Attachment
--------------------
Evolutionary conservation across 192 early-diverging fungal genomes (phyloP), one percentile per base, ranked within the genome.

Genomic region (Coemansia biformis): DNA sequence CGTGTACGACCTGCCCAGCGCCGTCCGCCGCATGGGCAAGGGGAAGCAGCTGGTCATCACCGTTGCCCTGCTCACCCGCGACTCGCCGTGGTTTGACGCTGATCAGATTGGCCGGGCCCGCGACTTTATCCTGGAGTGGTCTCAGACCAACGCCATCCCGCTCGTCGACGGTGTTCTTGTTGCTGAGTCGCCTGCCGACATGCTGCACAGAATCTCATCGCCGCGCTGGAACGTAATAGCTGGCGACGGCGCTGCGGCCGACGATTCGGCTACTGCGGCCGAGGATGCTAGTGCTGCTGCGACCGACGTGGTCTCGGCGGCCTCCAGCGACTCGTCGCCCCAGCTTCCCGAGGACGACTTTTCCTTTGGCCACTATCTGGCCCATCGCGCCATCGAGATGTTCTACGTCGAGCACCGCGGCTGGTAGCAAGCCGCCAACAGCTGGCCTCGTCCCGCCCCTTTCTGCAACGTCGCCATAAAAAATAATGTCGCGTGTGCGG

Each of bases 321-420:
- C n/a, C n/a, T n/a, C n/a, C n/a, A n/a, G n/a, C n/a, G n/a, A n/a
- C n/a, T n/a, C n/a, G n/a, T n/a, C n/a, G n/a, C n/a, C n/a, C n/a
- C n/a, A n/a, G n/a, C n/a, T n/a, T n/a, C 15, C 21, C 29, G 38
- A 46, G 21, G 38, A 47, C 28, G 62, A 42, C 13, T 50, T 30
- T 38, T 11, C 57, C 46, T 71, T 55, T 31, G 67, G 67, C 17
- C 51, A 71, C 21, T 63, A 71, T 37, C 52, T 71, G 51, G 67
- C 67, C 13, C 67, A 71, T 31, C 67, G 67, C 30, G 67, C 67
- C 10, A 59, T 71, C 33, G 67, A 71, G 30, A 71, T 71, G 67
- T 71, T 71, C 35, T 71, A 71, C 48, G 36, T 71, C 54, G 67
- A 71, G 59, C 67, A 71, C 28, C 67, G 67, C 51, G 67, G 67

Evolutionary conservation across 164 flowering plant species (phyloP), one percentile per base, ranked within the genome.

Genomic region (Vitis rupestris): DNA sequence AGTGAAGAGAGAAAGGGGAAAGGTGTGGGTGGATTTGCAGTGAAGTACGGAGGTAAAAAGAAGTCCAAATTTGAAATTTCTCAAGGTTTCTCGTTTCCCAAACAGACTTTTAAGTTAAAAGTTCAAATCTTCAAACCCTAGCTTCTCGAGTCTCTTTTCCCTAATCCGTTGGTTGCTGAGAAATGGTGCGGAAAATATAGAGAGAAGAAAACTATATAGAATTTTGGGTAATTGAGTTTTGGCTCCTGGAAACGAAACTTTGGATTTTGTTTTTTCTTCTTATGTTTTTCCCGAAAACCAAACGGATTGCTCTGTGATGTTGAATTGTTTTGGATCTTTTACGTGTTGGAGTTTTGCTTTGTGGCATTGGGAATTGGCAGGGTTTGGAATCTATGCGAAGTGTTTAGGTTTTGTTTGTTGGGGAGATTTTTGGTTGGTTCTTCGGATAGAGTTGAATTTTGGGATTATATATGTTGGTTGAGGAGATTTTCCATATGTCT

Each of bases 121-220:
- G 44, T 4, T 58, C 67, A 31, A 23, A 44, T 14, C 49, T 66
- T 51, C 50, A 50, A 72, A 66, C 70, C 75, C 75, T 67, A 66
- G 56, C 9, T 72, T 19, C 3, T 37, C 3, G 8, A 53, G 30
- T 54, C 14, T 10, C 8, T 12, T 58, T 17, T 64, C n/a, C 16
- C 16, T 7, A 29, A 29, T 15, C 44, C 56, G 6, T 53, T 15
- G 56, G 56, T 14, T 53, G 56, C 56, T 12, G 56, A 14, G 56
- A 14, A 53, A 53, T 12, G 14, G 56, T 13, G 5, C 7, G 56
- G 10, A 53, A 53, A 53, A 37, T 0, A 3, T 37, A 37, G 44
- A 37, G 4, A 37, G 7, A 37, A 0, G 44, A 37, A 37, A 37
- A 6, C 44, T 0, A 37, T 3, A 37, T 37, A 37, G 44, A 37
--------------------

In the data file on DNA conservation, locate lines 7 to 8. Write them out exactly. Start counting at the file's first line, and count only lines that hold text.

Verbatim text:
- A 46, G 21, G 38, A 47, C 28, G 62, A 42, C 13, T 50, T 30
- T 38, T 11, C 57, C 46, T 71, T 55, T 31, G 67, G 67, C 17